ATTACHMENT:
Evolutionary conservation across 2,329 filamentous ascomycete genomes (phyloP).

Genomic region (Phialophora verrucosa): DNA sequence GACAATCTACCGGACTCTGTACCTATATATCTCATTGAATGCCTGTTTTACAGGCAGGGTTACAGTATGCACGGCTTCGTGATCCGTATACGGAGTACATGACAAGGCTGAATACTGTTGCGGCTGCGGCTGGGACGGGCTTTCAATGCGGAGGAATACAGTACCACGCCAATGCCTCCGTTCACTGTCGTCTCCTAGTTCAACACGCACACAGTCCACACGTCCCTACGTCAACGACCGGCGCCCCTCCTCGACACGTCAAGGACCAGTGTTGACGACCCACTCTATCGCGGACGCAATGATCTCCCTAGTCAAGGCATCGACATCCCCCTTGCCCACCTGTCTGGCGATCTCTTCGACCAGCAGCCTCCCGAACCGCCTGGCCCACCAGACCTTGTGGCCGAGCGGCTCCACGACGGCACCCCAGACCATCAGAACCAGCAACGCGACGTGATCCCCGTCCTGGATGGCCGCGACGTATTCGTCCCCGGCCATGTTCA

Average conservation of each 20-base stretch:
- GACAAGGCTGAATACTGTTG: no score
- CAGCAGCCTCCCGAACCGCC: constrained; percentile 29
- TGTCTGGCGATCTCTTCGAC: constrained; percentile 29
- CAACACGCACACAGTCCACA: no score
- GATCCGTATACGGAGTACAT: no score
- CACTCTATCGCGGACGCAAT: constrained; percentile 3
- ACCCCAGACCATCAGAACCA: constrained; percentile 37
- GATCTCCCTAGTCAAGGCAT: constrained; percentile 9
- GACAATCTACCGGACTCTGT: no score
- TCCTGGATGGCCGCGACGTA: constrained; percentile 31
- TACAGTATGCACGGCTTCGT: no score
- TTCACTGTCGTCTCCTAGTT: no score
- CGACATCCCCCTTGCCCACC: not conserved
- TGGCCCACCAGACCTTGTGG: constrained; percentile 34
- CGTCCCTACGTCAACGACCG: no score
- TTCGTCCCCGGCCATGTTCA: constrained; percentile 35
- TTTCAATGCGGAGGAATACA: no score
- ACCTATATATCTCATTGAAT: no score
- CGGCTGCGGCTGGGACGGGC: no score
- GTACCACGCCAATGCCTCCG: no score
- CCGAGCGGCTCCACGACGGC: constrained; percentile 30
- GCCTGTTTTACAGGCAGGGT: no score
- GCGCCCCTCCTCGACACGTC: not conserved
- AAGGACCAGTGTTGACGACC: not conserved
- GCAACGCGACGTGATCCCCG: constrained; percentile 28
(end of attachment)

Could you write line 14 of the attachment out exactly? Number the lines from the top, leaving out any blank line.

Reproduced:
- TACAGTATGCACGGCTTCGT: no score